Ignored By Neighbouring Provinces, N.B. Brewer Enters Prairie Beer Market | RiseNB

Ignored By Neighbouring Provinces, N.B. Brewer Enters Prairie Beer Market

With the shipment of a pallet of canned beer four provinces westward, a southern New Brunswick brewery has set foot in a new market in the Canadian Prairies.

This marks the first time Hammond River Brewing Company has been able to get one of its beers – 55 24-packs of the microbrewery’s Hawaiian IPA – onto the shelves of another province’s liquor stores.

“It’s really tough to get into another market. I’ve been trying for a while, now, to get into P.E.I., Nova Scotia, and Ontario, and it’s been really difficult,” Hammond River Owner Shane Steeves said.

Steeves noted that he’s been sending kegs to Nova Scotia for the last couple of years – but has not yet been able get a berth in any NSLC beer section.

“You’d think next door, Nova Scotia, would be more receptive to it,” Steeves mused.

He noted that he’s a subscriber to calls from the liquor authorities in Nova Scotia and P.E.I., sending samples and following procedures to get Hammond River beers listed.

“We haven’t gotten accepted there, and I know other breweries have faced the same thing – it’s definitely a lot of red tape,” Steeves said.

“Then, we reached out to Saskatchewan and they accepted – so that was great. Saskatchewan has been great to deal with.”

Steeves said that about three or four months ago, he sent along a list of SKUs (stock-keeping units) available, and wasn’t expecting much of a response.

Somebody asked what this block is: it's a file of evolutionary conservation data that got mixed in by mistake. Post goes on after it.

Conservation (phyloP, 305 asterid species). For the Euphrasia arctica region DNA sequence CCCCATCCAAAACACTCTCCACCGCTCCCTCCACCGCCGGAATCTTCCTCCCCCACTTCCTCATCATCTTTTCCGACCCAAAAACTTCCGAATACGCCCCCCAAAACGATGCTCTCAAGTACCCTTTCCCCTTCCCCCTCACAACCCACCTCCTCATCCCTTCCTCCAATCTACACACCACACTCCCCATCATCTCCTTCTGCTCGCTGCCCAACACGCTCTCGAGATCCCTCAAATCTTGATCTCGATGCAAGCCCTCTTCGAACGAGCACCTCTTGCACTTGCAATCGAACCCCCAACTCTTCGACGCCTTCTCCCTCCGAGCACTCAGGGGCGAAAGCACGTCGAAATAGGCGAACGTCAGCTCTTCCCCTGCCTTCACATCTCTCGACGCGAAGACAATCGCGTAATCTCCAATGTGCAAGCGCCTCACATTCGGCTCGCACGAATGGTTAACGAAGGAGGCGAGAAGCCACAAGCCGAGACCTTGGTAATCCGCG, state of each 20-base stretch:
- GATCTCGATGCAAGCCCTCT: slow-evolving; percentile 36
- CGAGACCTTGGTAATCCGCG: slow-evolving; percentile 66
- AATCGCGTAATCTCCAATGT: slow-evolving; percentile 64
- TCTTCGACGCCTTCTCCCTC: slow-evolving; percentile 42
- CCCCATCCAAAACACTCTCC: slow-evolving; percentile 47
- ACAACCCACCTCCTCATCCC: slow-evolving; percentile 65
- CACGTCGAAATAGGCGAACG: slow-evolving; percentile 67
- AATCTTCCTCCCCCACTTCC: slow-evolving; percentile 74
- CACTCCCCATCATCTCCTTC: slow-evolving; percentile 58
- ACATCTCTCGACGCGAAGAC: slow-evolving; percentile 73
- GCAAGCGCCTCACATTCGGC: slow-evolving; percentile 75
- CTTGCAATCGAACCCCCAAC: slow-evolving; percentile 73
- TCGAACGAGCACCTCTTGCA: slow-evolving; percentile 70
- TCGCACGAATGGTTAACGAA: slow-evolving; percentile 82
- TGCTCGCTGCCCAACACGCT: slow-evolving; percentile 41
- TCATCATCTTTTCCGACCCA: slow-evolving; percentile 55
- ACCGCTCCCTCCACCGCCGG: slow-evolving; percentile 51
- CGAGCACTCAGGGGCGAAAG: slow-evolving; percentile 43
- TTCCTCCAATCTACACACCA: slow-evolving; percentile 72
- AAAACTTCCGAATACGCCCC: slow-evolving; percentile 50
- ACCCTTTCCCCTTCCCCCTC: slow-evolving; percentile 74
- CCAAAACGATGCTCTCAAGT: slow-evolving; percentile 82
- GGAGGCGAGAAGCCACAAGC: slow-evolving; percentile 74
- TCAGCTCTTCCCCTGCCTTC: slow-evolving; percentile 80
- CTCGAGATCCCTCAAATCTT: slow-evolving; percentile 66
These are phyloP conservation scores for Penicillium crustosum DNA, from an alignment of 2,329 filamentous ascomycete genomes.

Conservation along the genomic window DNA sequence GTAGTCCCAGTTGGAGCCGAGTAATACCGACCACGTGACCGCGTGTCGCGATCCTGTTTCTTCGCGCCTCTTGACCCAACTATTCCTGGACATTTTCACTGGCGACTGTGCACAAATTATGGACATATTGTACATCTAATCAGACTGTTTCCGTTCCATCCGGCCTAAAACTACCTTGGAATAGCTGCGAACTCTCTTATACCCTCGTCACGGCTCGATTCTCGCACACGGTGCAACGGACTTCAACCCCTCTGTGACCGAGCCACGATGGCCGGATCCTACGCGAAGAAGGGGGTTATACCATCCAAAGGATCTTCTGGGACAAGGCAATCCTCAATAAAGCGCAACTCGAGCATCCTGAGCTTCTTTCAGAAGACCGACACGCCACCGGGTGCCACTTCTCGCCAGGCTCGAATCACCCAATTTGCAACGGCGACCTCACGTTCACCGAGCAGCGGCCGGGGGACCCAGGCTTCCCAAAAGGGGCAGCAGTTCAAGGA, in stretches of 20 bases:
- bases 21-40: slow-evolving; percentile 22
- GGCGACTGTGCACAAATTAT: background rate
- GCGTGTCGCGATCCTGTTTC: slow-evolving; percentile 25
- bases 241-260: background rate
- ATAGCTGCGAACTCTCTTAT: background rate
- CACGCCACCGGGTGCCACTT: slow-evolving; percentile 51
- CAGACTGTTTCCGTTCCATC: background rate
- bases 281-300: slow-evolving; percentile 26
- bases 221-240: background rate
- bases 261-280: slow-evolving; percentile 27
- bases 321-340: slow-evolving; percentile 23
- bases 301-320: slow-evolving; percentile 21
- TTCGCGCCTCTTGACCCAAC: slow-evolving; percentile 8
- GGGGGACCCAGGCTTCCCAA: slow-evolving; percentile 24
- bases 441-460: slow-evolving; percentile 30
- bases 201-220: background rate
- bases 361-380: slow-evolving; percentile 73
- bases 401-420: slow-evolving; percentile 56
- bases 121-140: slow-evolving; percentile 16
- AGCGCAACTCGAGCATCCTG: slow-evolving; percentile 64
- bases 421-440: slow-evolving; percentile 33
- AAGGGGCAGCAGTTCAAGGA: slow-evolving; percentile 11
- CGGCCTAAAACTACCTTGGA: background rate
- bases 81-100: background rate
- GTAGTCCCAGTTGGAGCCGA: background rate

“But they chose the Hawaiian pale ale and the rest is history. I’m hoping this isn’t going to be a one-time thing, but we’ll see.”

Despite the difficulty he’s faced getting beers to Nova Scotia, P.E.I. and Ontario, Steeves said he’s always open to ship his beers to other provinces and is leaving the door open on future partnerships.

Steeves is waiting to see where his brews will end up in Saskatchewan, noting that the beer was shipped to the Saskatchewan Liquor and Gaming Authority (SLGA) warehouse in Regina.

“I’m not sure what locations they’re going to distribute to, and I’m hoping to find that one out once it arrives next Tuesday,” he said.

“I will follow up at some point next week to see what places they might have shipped to. I’ve got some friends in Saskatchewan who are eagerly awaiting it and I don’t know if it’s going to be in their area or not.”

To get the pallet of beers out to the Prairies, Steeves had it sent to A.M.R. Fruiterie in Montreal, at his cost, from which point the SLGA had it shipped the rest of the way.

Steeves told Huddle he expects the first shipment to sell well, noting that new-to-market beers often sell well.

“I’m sure not many from Saskatchewan have tried Hammond River beer, so it’s a matter of seeing if Saskatchewan reorders and how much,” he said.

“I hope this is going to be a relationship that will go forward for sure.”


Hammond River’s first Prairie-bound beer shipment is part of a spurt of growth for the Rothesay microbrewery, which also plans to open a 1,200-square-foot taproom in the East Point Shopping Center in Saint John.

“We’re hoping to get the keys next month to start renovations there for the tap room,” Steeves said.

“It’ll be at least a couple of months before we do the improvements to turn the space into a taproom, so I’d say it’ll be read sometime in the fall – it’s hard to pinpoint a date now.”

Steeves chose East Point on account of the lacking craft beer presence in the commercial corridor northeast of peninsular Saint John that includes the McAllister Mall.

“It’s not going to be big, but we’re going to serve beers, have guest taps from other breweries, cocktails and wine in a sports bar type atmosphere with TVs,” said Steeves.

While the taproom won’t serve food, Steeves said he hopes the food sold by his neighbour, Taste of Egypt, which doesn’t serve alcohol, will bring in people thirsty for a drink.

Sam Macdonald is a reporter with Huddle, an Acadia Broadcasting content partner.

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